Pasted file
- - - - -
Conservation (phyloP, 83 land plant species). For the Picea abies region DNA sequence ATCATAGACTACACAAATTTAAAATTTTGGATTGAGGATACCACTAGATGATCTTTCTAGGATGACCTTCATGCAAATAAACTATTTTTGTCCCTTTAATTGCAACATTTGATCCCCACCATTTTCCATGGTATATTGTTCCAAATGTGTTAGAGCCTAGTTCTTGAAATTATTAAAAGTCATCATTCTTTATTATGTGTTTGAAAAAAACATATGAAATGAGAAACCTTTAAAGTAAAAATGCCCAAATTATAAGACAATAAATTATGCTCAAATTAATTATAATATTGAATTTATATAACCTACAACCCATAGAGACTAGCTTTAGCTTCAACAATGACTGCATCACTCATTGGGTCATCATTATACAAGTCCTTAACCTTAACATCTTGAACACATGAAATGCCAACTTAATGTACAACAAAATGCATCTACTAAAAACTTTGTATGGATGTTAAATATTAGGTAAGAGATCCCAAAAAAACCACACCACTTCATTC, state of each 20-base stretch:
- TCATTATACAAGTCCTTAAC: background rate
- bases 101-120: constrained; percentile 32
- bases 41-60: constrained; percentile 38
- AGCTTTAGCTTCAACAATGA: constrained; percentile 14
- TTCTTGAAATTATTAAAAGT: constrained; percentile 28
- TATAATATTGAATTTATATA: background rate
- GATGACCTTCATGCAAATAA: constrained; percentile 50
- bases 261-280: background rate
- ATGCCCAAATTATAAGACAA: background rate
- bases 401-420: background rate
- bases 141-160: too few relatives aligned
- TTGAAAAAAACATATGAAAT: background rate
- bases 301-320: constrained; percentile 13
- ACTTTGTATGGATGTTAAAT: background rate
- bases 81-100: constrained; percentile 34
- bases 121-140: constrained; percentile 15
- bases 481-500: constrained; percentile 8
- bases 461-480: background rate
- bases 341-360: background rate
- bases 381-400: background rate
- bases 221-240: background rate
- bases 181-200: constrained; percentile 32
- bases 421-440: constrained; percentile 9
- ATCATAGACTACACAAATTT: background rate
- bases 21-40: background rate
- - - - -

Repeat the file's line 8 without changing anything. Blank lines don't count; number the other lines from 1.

- GATGACCTTCATGCAAATAA: constrained; percentile 50